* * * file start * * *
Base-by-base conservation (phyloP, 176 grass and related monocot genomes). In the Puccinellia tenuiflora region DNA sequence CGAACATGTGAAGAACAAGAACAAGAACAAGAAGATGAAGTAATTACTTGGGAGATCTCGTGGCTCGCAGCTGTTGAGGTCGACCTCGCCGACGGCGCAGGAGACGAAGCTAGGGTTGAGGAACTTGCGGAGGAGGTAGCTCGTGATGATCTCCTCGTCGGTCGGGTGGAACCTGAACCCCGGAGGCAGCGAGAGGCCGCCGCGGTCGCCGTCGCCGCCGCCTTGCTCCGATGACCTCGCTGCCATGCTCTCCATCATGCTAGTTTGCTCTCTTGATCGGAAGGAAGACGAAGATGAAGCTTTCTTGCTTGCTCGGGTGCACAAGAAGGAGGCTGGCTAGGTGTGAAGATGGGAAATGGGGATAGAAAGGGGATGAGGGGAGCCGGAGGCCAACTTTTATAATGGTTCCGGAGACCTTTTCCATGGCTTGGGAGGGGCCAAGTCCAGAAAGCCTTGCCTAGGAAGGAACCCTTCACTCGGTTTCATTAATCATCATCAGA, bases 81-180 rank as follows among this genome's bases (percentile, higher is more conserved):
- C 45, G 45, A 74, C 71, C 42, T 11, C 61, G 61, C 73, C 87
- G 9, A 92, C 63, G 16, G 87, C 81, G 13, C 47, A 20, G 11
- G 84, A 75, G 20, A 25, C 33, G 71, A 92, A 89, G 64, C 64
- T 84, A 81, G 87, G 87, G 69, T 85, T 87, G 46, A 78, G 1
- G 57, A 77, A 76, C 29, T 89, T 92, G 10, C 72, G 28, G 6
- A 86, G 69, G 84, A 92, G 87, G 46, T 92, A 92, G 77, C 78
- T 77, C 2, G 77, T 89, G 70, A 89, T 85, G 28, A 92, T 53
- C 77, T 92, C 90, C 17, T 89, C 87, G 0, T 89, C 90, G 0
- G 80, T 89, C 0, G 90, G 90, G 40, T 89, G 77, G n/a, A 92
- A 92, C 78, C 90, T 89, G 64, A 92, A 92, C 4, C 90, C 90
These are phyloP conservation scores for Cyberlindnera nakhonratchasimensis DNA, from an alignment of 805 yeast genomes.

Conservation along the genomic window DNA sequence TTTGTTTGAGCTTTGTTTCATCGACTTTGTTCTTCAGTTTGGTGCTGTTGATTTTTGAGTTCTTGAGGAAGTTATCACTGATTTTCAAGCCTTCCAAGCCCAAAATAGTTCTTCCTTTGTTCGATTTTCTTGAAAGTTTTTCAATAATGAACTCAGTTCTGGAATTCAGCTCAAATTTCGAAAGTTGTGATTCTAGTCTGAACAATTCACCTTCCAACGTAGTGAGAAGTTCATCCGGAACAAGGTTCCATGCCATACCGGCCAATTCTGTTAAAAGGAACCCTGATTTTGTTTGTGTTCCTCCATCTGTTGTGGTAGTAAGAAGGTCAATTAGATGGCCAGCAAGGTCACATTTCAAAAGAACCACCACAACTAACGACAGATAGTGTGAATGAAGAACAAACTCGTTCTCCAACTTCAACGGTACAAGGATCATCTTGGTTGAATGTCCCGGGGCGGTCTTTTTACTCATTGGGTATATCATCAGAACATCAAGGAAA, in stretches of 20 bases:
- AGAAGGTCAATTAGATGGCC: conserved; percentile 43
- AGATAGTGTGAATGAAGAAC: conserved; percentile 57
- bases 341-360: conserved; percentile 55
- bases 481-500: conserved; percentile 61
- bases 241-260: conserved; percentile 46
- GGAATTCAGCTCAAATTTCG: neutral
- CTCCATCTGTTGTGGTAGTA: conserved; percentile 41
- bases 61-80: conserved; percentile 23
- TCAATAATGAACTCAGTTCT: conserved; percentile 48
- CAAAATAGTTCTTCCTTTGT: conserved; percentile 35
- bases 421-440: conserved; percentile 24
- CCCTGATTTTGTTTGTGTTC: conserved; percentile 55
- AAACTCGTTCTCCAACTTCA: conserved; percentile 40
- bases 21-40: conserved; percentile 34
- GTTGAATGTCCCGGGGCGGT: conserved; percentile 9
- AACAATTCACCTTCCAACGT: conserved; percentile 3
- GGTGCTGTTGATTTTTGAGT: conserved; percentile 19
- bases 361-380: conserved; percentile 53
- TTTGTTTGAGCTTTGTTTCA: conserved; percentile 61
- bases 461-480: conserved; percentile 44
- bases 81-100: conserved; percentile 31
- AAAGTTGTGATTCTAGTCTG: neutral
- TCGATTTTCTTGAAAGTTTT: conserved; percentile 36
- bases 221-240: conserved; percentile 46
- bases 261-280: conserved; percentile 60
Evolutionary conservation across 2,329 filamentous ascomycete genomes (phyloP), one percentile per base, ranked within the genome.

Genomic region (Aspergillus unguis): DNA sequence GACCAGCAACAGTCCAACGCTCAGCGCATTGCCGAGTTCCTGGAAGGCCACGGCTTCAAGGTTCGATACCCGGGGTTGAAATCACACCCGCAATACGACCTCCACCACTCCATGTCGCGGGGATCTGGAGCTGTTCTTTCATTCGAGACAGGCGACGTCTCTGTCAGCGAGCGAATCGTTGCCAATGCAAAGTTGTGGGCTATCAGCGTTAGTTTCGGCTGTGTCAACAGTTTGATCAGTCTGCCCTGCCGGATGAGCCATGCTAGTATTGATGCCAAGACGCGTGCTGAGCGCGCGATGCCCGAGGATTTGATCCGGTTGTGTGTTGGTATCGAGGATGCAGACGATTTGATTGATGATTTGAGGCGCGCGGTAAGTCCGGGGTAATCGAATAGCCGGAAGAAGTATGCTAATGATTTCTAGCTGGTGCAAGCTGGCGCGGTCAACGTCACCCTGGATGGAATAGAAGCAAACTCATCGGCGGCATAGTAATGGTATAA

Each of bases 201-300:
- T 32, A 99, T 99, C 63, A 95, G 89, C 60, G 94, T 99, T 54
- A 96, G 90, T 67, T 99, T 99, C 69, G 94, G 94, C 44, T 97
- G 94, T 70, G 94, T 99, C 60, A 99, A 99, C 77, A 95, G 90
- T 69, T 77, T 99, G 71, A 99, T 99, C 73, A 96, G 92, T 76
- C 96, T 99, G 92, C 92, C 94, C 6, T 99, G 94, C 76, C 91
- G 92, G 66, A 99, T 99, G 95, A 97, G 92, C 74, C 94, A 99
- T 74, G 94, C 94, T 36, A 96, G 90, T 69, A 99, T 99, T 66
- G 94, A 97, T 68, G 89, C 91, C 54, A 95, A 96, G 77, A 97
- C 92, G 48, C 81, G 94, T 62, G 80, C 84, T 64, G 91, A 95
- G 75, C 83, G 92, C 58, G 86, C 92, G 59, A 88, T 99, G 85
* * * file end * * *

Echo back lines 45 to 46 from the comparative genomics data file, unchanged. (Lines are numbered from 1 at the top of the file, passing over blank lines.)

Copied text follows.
- T 69, T 77, T 99, G 71, A 99, T 99, C 73, A 96, G 92, T 76
- C 96, T 99, G 92, C 92, C 94, C 6, T 99, G 94, C 76, C 91